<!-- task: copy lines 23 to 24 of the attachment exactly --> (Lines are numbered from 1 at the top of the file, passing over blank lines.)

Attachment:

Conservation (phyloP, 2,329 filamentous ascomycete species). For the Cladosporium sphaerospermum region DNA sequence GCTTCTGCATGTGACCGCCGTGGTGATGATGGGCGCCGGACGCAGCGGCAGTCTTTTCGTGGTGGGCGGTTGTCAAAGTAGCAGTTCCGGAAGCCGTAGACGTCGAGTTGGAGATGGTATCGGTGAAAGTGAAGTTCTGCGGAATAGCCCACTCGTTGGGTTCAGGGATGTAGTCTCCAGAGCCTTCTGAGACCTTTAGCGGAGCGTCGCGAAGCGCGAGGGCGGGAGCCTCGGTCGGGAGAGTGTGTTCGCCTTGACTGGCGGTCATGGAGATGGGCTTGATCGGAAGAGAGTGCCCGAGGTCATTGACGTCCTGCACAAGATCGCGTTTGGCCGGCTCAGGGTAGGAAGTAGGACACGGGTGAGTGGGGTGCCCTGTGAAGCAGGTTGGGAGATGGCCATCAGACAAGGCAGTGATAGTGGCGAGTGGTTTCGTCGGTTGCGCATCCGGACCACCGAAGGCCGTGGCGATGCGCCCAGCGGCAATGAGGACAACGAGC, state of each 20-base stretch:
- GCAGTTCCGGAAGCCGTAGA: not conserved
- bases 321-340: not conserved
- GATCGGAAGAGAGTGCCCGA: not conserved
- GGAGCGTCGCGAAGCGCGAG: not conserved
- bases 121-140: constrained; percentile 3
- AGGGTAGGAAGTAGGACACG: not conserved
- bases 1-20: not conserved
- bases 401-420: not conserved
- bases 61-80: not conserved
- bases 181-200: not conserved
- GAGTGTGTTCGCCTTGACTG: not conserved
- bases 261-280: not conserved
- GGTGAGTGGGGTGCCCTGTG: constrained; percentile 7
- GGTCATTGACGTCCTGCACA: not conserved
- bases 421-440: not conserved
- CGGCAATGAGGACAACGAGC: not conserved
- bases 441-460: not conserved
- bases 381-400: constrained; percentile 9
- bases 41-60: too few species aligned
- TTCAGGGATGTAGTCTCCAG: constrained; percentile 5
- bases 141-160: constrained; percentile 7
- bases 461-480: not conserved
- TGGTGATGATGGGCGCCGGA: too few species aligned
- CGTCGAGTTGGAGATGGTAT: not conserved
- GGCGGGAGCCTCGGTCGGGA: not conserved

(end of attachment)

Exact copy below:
- bases 461-480: not conserved
- TGGTGATGATGGGCGCCGGA: too few species aligned